XZ Tauri

About this video
Duration: 2 seconds

XZ Tauri is a young system with two stars orbiting each other. The pair is separated by about 4 billion miles (6 billion kilometers), about the distance from the Sun to the planet Pluto in our own solar system. Hubble astronomers were surprised to discover a bubble of hot, glowing gas extending nearly 60 billion miles (96 billion kilometers) from this young star system. The bubble's temperature is over 17,500 degrees Fahrenheit (9,700 degrees Celsius). The bubble appears much broader than the narrow jets seen in other young stars, but it is caused by the same process - the ejection of gas from a star. However, the Hubble images do not show the disk that feeds the outflow process - or even which star in the binary is the outflow source. Additional observations should help to point this out.

The movie shows that the outer edge of the bubble moves away from the binary system at a speed greater than 300,000 miles per hour (540,000 kilometers per hour), which is typical for stellar jets. This rate and the size of the bubble indicate that it is only about 30 years old, a mere blink of an eye in the life of a star. Sideways expansion of the bubble indicates that it has a strong internal pressure. A second bubble appears halfway up the waist of the first, indicating that new ejections may occur sporadically. Occasionally, bright, compact clumps of gas appear and then disperse within the bubble.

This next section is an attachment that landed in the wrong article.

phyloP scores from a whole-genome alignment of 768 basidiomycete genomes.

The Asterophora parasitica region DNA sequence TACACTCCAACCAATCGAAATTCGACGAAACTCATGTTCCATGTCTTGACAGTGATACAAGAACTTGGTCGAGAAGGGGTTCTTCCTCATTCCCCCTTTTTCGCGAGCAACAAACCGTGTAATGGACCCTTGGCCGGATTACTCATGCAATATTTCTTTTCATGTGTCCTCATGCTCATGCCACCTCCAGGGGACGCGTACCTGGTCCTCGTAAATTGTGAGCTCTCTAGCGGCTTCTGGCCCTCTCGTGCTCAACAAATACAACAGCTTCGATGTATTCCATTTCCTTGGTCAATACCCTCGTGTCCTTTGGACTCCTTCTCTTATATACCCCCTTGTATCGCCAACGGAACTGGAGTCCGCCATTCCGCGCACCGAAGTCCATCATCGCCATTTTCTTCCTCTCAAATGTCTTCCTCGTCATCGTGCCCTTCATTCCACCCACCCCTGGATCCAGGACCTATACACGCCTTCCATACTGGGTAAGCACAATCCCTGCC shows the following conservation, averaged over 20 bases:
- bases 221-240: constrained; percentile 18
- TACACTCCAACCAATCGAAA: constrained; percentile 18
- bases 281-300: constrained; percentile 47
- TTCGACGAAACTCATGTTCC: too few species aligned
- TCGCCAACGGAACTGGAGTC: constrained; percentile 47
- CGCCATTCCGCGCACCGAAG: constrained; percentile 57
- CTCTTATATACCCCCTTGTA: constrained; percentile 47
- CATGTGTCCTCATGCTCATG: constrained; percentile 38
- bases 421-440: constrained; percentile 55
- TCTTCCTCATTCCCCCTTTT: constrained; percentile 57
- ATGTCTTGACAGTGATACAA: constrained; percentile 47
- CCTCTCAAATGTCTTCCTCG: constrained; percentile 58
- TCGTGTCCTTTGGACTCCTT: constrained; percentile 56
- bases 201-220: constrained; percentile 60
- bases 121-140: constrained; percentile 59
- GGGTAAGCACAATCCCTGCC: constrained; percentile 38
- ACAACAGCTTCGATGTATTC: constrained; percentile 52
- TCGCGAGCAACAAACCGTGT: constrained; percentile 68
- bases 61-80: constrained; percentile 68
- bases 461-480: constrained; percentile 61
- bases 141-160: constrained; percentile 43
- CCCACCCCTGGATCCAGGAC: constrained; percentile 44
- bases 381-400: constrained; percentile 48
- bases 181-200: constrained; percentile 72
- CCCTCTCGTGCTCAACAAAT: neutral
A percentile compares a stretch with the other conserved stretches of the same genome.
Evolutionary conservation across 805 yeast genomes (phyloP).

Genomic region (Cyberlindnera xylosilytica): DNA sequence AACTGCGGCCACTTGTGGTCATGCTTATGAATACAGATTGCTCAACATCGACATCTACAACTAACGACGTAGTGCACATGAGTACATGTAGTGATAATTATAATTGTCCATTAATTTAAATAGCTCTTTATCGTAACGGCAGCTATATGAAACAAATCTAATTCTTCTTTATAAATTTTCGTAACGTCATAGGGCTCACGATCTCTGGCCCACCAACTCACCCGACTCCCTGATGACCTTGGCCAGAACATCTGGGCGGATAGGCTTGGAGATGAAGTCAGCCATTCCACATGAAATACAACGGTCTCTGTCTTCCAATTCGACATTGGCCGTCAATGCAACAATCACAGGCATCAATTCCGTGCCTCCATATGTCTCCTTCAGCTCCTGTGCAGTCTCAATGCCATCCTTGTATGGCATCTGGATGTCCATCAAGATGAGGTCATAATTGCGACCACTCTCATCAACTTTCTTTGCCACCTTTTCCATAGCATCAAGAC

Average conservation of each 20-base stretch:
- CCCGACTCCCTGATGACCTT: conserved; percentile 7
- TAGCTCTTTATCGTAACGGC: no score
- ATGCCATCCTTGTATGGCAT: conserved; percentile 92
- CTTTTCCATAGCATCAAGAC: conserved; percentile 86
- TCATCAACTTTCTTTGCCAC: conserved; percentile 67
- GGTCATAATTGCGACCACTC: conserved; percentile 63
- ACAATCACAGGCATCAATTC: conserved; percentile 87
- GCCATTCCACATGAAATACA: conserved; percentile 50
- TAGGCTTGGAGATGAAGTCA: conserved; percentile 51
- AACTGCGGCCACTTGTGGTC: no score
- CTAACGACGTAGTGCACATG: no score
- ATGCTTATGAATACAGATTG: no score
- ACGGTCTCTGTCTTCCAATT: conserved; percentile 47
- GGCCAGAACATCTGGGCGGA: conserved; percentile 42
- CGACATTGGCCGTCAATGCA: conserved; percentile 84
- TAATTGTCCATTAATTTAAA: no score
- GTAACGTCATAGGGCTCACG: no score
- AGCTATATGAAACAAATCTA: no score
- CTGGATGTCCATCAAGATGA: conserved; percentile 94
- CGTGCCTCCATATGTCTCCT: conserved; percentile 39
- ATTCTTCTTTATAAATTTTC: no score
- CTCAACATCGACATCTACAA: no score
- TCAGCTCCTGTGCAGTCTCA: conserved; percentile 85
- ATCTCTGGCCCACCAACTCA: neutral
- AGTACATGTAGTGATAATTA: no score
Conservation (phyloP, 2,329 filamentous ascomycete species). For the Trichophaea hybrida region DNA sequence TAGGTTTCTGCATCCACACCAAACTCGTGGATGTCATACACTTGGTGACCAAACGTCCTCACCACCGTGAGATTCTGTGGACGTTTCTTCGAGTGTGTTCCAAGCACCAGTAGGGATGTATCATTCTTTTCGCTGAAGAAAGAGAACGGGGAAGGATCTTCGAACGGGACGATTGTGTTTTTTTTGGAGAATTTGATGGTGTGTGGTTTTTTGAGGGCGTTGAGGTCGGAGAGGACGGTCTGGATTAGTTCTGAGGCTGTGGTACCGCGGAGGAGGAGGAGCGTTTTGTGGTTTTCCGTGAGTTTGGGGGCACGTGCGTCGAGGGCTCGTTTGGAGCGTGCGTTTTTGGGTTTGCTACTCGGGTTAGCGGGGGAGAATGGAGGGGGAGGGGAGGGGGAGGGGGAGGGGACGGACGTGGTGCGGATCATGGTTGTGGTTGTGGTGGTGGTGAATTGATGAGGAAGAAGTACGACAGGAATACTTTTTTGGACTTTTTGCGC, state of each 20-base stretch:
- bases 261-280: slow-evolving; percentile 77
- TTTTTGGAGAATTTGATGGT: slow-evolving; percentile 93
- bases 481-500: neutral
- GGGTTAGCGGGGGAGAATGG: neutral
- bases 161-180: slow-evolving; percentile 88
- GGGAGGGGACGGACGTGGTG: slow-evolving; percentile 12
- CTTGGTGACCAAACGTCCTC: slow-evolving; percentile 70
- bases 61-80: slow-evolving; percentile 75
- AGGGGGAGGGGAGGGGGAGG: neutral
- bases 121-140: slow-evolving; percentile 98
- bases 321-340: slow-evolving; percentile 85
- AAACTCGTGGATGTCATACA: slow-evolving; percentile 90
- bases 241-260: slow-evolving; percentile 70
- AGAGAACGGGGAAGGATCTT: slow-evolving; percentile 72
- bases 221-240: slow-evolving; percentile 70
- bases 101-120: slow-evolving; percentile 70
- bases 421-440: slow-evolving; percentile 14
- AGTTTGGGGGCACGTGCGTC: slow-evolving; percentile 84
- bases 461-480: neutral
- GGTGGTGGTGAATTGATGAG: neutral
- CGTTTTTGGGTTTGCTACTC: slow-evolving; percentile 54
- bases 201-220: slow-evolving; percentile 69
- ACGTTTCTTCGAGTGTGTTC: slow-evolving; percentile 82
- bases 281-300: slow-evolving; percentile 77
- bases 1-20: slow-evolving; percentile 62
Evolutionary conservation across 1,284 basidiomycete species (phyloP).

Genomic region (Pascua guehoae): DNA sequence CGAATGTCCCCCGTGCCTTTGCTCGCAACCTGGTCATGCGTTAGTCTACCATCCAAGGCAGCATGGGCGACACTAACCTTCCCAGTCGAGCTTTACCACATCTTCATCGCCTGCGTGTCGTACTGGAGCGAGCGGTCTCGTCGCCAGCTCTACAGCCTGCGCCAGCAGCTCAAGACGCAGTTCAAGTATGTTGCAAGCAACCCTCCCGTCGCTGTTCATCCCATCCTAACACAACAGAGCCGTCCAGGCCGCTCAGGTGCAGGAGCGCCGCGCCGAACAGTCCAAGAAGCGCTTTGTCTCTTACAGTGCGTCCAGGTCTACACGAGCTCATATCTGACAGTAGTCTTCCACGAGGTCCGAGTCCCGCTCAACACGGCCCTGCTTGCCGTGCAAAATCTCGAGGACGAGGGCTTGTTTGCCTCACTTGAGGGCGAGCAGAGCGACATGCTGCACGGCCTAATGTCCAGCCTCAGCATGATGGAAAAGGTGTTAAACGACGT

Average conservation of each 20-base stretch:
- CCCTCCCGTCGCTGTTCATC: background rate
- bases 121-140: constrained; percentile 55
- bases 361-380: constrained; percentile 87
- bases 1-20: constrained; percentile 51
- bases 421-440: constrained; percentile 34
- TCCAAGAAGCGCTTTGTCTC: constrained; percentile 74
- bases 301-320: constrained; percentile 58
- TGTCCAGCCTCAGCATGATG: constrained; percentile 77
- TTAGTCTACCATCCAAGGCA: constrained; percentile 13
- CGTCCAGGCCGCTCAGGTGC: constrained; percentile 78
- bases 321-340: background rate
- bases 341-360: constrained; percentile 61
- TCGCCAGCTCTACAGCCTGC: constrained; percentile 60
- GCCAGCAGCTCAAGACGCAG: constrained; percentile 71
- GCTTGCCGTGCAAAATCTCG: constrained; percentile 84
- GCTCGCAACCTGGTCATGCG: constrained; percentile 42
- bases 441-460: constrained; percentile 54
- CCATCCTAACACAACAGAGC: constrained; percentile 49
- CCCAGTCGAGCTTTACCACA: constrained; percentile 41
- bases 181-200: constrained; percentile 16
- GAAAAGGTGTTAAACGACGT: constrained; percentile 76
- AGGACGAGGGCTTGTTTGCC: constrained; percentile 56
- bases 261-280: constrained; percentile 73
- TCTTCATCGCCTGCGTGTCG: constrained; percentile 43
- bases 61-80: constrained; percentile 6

Perhaps the most interesting aspect of the bubble is the change in its appearance between 1995 and 1998. In the first picture, its edge and interior appeared equally bright; in 1998, the edge became distinctly brighter. Astronomers theorize that the gas around the bubble's edges has cooled, allowing it to glow more strongly as hydrogen and sulfur atoms recombine with electrons. Continued expansion of the bubble should cause the entire structure to fade from view - until XZ Tauri sends another eruption of hot gas into its surroundings.

GIF, HD Video, Scientific Visualizations, Stars, Stellar Jets


John Krist (STScI), Karl Stapelfeldt (NASA Jet Propulsion Laboratory), Jeff Hester (Arizona State University), Chris Burrows (ESA/STScI)

Publication: September 21, 2000

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